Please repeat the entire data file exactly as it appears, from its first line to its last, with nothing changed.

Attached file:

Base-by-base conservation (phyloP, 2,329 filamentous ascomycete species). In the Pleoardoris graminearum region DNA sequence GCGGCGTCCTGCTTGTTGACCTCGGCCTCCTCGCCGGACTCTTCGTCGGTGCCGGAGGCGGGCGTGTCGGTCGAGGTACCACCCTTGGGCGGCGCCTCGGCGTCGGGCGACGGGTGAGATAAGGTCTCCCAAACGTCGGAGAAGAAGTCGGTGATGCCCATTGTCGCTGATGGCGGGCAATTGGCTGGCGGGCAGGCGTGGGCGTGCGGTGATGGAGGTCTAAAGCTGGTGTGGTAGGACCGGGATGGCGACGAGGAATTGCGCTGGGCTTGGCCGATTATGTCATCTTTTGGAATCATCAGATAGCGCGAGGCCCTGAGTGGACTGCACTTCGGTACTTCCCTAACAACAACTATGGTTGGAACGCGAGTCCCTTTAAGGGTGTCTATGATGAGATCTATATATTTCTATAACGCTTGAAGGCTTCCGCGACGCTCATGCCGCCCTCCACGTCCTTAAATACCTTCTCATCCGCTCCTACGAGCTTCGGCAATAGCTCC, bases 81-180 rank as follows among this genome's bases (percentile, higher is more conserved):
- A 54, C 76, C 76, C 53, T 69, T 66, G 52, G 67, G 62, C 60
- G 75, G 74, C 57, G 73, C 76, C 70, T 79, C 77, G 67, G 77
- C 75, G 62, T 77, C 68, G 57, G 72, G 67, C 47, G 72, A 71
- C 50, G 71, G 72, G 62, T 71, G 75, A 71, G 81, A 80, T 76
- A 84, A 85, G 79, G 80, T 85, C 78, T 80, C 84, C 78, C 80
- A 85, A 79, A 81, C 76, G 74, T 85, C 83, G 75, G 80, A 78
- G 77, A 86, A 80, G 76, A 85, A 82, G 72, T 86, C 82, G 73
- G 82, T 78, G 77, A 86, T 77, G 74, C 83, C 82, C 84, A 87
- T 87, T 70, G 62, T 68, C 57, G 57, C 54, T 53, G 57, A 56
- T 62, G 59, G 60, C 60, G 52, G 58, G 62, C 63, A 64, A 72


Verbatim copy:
Base-by-base conservation (phyloP, 2,329 filamentous ascomycete species). In the Pleoardoris graminearum region DNA sequence GCGGCGTCCTGCTTGTTGACCTCGGCCTCCTCGCCGGACTCTTCGTCGGTGCCGGAGGCGGGCGTGTCGGTCGAGGTACCACCCTTGGGCGGCGCCTCGGCGTCGGGCGACGGGTGAGATAAGGTCTCCCAAACGTCGGAGAAGAAGTCGGTGATGCCCATTGTCGCTGATGGCGGGCAATTGGCTGGCGGGCAGGCGTGGGCGTGCGGTGATGGAGGTCTAAAGCTGGTGTGGTAGGACCGGGATGGCGACGAGGAATTGCGCTGGGCTTGGCCGATTATGTCATCTTTTGGAATCATCAGATAGCGCGAGGCCCTGAGTGGACTGCACTTCGGTACTTCCCTAACAACAACTATGGTTGGAACGCGAGTCCCTTTAAGGGTGTCTATGATGAGATCTATATATTTCTATAACGCTTGAAGGCTTCCGCGACGCTCATGCCGCCCTCCACGTCCTTAAATACCTTCTCATCCGCTCCTACGAGCTTCGGCAATAGCTCC, bases 81-180 rank as follows among this genome's bases (percentile, higher is more conserved):
- A 54, C 76, C 76, C 53, T 69, T 66, G 52, G 67, G 62, C 60
- G 75, G 74, C 57, G 73, C 76, C 70, T 79, C 77, G 67, G 77
- C 75, G 62, T 77, C 68, G 57, G 72, G 67, C 47, G 72, A 71
- C 50, G 71, G 72, G 62, T 71, G 75, A 71, G 81, A 80, T 76
- A 84, A 85, G 79, G 80, T 85, C 78, T 80, C 84, C 78, C 80
- A 85, A 79, A 81, C 76, G 74, T 85, C 83, G 75, G 80, A 78
- G 77, A 86, A 80, G 76, A 85, A 82, G 72, T 86, C 82, G 73
- G 82, T 78, G 77, A 86, T 77, G 74, C 83, C 82, C 84, A 87
- T 87, T 70, G 62, T 68, C 57, G 57, C 54, T 53, G 57, A 56
- T 62, G 59, G 60, C 60, G 52, G 58, G 62, C 63, A 64, A 72